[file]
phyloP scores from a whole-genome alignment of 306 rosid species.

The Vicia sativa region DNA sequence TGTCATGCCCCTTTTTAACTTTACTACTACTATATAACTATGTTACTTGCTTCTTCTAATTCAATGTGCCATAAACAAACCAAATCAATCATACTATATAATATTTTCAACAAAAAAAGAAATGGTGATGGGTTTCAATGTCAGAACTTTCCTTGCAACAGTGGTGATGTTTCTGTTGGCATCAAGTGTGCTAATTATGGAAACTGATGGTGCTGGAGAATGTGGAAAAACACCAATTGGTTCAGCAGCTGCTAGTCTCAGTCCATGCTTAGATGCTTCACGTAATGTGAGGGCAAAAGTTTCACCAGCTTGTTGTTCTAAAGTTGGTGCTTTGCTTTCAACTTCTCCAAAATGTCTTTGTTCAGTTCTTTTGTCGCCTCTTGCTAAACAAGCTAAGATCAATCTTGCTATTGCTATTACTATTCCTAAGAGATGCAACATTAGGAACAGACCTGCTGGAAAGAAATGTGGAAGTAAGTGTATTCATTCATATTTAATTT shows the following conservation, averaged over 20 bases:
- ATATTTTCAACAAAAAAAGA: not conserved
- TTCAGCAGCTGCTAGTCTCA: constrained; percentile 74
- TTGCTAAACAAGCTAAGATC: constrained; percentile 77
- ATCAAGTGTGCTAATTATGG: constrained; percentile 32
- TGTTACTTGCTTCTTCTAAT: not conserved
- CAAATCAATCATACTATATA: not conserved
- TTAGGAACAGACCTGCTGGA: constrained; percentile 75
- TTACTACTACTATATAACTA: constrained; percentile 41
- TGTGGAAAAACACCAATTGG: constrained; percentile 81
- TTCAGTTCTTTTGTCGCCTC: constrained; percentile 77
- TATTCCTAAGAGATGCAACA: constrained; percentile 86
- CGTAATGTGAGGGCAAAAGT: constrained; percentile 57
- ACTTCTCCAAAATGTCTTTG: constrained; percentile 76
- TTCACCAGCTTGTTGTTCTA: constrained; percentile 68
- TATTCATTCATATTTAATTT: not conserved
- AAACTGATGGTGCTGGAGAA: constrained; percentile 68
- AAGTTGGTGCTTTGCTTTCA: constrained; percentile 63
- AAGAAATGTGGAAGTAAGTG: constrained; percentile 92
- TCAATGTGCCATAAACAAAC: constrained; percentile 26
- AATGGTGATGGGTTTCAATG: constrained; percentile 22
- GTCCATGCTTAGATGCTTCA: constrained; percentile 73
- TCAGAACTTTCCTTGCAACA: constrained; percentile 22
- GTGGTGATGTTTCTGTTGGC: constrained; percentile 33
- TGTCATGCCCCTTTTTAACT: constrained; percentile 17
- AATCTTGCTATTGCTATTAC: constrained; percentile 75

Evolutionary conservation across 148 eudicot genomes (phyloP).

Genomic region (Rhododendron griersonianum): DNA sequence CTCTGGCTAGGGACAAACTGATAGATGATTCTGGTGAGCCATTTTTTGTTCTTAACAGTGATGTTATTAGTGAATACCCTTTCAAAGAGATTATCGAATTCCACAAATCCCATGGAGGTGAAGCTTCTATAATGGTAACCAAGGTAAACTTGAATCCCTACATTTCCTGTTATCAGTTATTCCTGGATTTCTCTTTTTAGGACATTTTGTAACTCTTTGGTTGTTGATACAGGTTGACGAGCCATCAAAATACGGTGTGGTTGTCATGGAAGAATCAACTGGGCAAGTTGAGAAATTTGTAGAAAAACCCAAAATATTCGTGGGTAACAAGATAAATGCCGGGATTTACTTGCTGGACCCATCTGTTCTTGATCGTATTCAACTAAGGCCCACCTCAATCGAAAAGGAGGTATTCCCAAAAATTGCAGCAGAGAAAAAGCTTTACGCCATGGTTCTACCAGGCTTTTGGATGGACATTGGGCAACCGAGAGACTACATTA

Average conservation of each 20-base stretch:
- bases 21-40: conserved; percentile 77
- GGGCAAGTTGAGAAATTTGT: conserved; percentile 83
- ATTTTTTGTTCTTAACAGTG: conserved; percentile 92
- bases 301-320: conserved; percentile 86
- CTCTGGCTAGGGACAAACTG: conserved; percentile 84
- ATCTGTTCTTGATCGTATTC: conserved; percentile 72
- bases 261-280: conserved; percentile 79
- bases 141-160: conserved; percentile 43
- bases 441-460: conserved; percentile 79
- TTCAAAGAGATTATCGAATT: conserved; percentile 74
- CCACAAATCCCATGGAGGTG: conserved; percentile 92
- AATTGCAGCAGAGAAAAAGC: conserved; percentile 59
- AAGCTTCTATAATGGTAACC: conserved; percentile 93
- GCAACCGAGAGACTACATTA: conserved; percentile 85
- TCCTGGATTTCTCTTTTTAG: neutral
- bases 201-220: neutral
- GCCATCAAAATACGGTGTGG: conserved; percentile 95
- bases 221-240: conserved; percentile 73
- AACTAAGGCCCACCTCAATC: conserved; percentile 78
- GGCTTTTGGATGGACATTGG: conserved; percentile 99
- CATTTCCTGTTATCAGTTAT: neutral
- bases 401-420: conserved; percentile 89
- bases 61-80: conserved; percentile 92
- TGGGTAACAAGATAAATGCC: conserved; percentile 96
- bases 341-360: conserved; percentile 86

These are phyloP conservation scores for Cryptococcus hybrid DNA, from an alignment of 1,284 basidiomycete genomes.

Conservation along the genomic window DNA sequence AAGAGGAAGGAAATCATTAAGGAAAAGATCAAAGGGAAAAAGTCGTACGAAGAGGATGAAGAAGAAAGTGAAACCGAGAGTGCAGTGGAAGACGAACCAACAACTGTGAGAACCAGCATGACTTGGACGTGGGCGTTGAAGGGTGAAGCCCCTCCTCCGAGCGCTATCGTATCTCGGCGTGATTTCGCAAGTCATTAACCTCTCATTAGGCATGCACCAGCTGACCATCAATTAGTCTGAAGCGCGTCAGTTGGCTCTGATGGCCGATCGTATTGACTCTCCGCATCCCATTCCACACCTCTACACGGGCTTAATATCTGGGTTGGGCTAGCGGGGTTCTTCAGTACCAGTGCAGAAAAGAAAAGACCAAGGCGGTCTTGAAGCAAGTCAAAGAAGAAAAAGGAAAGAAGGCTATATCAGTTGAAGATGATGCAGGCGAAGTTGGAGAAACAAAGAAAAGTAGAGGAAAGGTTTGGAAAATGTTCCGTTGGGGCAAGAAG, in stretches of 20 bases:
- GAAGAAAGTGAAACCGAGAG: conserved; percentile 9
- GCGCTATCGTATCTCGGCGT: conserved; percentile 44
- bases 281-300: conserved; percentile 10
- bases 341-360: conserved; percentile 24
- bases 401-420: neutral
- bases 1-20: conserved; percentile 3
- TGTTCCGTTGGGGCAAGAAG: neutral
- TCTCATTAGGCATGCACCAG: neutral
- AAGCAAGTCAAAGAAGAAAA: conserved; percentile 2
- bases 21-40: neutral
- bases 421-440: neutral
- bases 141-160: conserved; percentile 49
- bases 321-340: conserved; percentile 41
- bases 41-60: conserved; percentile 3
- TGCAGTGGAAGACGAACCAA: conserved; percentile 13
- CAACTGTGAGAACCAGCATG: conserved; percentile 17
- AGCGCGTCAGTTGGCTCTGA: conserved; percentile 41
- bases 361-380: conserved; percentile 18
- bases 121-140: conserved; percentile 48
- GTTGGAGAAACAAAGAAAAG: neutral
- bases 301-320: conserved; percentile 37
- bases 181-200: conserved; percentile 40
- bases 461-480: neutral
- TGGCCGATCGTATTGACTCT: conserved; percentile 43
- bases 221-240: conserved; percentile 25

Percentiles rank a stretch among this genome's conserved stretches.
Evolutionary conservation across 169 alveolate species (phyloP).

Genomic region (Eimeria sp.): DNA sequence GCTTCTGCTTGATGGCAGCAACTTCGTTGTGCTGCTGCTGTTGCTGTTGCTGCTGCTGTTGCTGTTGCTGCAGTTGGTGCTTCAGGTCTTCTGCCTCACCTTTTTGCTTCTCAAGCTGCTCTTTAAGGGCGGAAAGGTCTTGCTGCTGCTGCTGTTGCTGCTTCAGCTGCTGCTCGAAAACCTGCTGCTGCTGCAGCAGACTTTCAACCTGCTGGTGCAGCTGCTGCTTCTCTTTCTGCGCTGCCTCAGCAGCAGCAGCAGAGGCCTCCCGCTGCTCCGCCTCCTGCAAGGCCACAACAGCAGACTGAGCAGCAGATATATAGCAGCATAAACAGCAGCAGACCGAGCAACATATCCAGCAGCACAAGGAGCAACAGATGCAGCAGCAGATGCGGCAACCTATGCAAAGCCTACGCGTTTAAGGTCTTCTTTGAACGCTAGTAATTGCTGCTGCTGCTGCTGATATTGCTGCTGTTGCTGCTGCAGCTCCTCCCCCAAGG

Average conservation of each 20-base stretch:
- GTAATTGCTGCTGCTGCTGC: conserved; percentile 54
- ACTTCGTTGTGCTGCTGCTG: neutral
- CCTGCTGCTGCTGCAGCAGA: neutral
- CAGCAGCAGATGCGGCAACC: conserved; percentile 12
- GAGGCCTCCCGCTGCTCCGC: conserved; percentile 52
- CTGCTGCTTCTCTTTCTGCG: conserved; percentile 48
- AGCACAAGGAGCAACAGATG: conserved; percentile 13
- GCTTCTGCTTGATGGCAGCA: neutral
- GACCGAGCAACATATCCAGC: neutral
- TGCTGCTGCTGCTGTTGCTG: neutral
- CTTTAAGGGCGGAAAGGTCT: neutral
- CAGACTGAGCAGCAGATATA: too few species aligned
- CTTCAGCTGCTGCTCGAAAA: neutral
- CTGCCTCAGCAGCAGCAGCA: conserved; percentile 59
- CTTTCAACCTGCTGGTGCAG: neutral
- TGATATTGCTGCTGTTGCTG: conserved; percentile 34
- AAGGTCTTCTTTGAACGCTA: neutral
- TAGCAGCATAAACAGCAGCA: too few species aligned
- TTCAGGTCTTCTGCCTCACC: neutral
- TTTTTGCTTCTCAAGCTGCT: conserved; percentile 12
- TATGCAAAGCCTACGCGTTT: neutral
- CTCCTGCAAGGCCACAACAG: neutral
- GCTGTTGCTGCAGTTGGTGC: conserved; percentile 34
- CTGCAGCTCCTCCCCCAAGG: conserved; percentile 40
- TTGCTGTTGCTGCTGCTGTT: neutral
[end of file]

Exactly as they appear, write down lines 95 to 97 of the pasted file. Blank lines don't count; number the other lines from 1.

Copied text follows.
- GACCGAGCAACATATCCAGC: neutral
- TGCTGCTGCTGCTGTTGCTG: neutral
- CTTTAAGGGCGGAAAGGTCT: neutral